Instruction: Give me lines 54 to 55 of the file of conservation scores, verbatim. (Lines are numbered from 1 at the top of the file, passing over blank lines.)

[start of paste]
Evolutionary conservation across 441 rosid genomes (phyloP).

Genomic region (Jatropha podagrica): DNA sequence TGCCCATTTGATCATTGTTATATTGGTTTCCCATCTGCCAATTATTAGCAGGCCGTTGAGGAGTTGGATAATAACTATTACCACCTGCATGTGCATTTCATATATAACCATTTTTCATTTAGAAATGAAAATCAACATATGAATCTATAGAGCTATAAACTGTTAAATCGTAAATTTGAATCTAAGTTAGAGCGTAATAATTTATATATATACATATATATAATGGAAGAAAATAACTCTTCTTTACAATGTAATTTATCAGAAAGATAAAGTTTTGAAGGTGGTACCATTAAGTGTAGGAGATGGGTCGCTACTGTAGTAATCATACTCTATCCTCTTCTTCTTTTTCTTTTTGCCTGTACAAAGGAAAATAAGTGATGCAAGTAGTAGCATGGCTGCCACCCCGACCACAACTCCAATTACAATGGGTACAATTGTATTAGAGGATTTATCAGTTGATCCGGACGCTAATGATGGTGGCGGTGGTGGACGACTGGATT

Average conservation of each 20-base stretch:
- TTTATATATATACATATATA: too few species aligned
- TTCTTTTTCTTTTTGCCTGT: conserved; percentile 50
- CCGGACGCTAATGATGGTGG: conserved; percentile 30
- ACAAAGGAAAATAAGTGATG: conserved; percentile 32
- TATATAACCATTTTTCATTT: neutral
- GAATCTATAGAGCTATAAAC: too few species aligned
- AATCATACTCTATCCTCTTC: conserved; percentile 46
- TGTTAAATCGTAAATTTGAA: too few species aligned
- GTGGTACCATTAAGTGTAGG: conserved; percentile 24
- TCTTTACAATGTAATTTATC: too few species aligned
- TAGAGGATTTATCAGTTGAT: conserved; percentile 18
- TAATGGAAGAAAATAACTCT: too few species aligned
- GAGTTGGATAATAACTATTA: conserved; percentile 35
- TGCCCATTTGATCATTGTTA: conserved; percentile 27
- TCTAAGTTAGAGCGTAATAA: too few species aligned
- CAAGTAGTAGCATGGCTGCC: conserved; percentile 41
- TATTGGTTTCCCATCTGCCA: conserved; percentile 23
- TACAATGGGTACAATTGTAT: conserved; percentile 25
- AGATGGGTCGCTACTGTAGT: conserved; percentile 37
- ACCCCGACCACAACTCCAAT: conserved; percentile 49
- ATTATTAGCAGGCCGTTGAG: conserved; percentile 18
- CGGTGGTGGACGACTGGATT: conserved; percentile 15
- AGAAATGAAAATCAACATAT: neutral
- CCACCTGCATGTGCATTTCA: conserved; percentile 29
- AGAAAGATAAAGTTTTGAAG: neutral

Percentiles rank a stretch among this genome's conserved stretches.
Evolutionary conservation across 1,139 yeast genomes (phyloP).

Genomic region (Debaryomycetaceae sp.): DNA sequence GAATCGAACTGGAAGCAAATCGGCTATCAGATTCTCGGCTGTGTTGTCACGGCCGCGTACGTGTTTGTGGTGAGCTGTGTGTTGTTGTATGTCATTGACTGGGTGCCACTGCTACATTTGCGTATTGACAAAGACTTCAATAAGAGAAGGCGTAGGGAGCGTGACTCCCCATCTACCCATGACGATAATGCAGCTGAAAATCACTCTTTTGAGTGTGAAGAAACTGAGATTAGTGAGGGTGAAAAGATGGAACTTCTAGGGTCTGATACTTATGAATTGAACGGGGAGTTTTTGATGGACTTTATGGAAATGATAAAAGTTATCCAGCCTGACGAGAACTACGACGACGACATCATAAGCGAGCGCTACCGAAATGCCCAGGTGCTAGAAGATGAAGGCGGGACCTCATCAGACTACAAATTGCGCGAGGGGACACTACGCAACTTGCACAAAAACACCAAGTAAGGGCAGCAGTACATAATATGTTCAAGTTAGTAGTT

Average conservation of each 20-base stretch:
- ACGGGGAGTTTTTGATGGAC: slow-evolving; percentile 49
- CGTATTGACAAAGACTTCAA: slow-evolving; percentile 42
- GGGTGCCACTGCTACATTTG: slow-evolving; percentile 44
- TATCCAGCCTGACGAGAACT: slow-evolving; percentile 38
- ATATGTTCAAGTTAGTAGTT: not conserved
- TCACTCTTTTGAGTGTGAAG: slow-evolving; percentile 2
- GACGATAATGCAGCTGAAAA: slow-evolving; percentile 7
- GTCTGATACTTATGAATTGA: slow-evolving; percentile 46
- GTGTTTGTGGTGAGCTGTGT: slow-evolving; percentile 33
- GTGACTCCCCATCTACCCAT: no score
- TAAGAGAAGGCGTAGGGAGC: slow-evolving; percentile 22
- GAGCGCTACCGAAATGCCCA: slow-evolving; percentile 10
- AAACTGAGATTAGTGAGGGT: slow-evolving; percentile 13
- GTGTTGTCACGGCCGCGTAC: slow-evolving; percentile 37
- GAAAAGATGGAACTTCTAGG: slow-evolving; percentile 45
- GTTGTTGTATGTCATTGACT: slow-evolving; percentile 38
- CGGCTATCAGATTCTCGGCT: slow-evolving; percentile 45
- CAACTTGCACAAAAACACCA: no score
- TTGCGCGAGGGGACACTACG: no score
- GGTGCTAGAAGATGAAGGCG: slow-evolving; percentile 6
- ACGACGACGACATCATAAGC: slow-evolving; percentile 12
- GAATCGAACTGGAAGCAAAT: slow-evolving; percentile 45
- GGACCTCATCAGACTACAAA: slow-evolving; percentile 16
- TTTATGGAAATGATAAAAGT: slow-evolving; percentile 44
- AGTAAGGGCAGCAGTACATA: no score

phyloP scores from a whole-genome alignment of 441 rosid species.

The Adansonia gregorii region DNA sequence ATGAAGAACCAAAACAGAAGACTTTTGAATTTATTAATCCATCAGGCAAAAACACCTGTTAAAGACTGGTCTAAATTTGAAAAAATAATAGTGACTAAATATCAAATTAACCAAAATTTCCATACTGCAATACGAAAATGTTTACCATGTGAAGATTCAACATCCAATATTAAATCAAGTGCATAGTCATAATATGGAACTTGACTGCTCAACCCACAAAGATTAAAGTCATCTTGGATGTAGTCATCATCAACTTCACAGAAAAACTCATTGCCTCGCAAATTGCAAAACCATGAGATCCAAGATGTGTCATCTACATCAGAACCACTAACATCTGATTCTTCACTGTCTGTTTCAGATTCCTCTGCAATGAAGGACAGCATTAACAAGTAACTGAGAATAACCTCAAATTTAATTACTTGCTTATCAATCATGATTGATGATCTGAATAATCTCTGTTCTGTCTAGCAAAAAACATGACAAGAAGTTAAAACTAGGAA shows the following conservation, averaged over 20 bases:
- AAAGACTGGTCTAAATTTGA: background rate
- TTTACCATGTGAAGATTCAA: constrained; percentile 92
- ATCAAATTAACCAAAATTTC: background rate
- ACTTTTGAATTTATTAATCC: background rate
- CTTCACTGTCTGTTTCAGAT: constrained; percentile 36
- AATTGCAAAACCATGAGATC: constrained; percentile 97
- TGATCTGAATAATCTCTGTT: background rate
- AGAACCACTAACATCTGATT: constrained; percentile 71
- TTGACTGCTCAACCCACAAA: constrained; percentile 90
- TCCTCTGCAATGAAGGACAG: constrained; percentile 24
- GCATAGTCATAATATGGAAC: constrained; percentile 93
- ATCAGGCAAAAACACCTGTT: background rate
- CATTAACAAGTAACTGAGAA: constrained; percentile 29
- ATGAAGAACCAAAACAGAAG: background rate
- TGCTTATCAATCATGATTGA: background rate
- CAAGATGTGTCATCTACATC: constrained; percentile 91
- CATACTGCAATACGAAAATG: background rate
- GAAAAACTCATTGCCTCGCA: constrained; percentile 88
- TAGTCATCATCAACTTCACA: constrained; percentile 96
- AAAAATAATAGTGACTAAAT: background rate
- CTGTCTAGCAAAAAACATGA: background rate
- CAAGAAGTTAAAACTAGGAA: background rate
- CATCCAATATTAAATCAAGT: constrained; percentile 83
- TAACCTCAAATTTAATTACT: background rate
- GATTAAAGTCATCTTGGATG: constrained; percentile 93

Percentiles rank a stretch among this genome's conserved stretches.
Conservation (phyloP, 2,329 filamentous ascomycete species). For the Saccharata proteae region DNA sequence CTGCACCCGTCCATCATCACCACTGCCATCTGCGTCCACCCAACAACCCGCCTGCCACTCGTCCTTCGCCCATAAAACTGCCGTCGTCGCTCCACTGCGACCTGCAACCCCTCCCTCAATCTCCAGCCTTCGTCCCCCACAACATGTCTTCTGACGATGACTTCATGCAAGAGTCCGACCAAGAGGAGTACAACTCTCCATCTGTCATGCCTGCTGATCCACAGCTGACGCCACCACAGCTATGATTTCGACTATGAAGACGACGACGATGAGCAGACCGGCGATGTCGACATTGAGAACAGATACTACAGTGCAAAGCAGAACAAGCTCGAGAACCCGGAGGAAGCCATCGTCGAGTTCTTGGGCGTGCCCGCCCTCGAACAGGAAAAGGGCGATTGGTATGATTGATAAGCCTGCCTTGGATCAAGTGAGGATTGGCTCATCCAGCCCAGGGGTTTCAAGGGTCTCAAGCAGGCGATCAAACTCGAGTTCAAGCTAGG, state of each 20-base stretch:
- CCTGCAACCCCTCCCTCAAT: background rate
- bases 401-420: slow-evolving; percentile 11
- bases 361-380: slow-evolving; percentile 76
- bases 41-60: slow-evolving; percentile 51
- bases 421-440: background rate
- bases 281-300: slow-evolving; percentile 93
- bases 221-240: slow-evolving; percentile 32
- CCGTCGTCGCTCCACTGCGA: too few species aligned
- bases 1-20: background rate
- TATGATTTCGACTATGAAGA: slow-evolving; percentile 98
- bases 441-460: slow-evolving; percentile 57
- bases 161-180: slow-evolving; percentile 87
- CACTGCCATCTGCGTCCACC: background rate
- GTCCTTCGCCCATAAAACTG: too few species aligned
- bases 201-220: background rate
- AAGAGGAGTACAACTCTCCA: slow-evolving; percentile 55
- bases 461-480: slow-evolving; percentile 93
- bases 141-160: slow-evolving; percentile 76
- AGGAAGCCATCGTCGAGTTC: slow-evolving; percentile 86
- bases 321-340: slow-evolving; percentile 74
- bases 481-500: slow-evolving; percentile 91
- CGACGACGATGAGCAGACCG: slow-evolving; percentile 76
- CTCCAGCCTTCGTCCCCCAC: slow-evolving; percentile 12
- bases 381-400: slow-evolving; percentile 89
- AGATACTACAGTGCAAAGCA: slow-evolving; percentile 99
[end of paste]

- GAATCGAACTGGAAGCAAAT: slow-evolving; percentile 45
- GGACCTCATCAGACTACAAA: slow-evolving; percentile 16